Materially speaking, this guy should probably be a Republican, but emotionally, he remains a Democrat — that is to say, he's a mess (at least under the current administration). The cause of his consternation is not just cancer or politics, but what Frank calls the transition into his "Permanent Period." This is marked by the constant feeling of being "off-shore, waiting for the extra beat" — the realization that he could die — and the lingering sense that if you "never did one damn substantial thing in your life, good or otherwise, and never would, and if you did, it wouldn't matter a mouse fart."

As in the previous novels, Bascombe's tart voice allows Ford to illuminate Bascombe's thoughts on family, women, aging and work — the plainspoken stuff of life — in an entertaining way. When his Americanized Tibetan partner, who has taken the unlikely name of Mike Mahoney, offers to buy out Bascombe's half of the business to give him time to travel, Bascombe dismisses this proposal as "Buddhist crappolio."

Elsewhere, pondering his legacy, his "Forever Concept," he thinks:

I realized I could die and no one would remember me for anything. "Oh, that guy. Frank, uh. Yeah. Hmm. . . ." That was me. Not that I wanted to blaze my initials forever into history's oak. I just wanted that when I was no more, someone would say my name (my children, my ex-wife?) and someone else could then say, "Right. That Bascombe, he was always damn blank;" or, "Ole Frank, he really liked to blank." Or, worst case, "Jesus Christ, that Bascombe, I'm glad to see the end of his sorry blank." These blanks would all be human traits I knew about and others did too, and that I got credit for, even if they weren't heroic or particularly essential.

These existential, stream-of-consciousness musings are a welcome return to his previous form. But all too often in "The Lay of the Land," Ford turns Bascombe's attention to real estate issues, treating the reader to pointless disquisitions on mortgages, demographic shifts and New Jersey shoreline property valuations. It may be an accurate reflection of a real estate agent's daydreams, but it's ultimately a bore, bereft of much metaphorical power.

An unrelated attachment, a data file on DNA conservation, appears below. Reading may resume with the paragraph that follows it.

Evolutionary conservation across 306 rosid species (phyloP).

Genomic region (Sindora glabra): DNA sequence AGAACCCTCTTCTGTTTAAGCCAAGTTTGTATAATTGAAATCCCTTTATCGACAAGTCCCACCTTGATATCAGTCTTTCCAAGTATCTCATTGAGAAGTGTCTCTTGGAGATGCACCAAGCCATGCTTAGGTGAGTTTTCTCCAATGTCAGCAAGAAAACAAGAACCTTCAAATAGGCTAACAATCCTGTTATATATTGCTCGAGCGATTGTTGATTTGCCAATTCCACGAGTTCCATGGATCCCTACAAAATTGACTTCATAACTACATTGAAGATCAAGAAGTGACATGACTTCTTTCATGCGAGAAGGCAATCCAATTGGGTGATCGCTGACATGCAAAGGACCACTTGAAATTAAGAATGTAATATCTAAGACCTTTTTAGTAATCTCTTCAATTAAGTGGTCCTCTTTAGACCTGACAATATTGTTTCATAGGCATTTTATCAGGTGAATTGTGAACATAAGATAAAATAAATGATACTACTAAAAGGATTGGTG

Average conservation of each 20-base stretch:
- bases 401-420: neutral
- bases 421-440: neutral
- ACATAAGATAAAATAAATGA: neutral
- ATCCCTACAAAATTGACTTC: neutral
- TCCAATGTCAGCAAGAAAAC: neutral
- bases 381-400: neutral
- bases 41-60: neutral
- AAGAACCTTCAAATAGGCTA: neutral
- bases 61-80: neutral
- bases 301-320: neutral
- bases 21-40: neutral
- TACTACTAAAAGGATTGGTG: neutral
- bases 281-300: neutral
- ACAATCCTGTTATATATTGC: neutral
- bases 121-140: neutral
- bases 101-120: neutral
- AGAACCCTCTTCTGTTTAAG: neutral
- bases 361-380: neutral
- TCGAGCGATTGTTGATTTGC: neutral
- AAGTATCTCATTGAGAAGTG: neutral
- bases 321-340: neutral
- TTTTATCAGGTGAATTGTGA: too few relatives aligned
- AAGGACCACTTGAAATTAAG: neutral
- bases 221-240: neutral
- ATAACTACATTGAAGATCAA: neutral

Ford has attempted to temper the book's dark undertone by punctuating the plot with a quirky series of spectacular events, including a terrorist hospital bombing for which Frank becomes a suspect and the unexpected appearance of Revolutionary War re-enactors at an elderly friend's funeral. He also burdens the book with oddball, unexplainable characters, such as Paul's girlfriend, an Amazon who lost her hand in a land mine accident in Texas. To top it off, the novel's denouement features machine guns.

In the previous Bascombe novels, the lack of external drama felt like the authentic day-to-day stupor of white, middle class suburbia. By contrast, "The Lay of the Land" feels more like a Janet Evanovich novel. Bascombe is left gaping at the random weirdness around him with little more comment than "Life's interesting."

It's as if Ford was trying too hard to be simultaneously profound and entertaining. The result is an overstuffed book that could have benefited from more of the "choosing, changing and telling" that even the failed writer Frank Bascombe realizes is essential to the novelist's job.